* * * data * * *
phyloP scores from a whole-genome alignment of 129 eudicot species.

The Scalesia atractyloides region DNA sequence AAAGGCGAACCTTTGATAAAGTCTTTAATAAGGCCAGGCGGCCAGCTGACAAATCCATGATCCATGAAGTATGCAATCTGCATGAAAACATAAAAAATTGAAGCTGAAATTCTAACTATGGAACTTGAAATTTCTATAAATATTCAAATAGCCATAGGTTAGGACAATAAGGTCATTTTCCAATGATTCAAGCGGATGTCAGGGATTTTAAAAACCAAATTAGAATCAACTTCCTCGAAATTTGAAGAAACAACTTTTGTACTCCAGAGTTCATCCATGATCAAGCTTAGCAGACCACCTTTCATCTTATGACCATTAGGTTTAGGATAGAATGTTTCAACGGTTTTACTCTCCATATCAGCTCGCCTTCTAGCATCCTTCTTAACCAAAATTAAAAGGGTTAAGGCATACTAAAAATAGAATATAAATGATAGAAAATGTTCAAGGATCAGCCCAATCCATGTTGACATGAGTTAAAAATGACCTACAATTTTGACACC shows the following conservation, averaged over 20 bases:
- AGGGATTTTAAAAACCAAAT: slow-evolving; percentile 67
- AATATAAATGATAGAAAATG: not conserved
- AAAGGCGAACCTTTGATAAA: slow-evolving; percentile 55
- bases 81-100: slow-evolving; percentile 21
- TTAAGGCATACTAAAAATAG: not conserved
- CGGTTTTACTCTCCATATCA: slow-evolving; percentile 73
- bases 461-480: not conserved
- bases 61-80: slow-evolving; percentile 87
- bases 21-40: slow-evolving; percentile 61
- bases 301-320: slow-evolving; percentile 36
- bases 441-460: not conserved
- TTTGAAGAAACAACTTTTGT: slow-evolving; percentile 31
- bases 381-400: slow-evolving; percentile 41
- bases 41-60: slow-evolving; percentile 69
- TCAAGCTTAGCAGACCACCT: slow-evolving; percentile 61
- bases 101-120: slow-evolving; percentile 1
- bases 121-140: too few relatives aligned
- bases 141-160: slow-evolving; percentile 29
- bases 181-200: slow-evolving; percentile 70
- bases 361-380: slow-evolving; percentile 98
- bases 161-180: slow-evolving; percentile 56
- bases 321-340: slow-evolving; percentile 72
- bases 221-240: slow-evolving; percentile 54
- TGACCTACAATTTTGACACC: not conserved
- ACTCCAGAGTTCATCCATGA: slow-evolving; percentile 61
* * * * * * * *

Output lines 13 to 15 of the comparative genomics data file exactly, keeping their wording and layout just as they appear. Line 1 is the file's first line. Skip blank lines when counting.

- bases 441-460: not conserved
- TTTGAAGAAACAACTTTTGT: slow-evolving; percentile 31
- bases 381-400: slow-evolving; percentile 41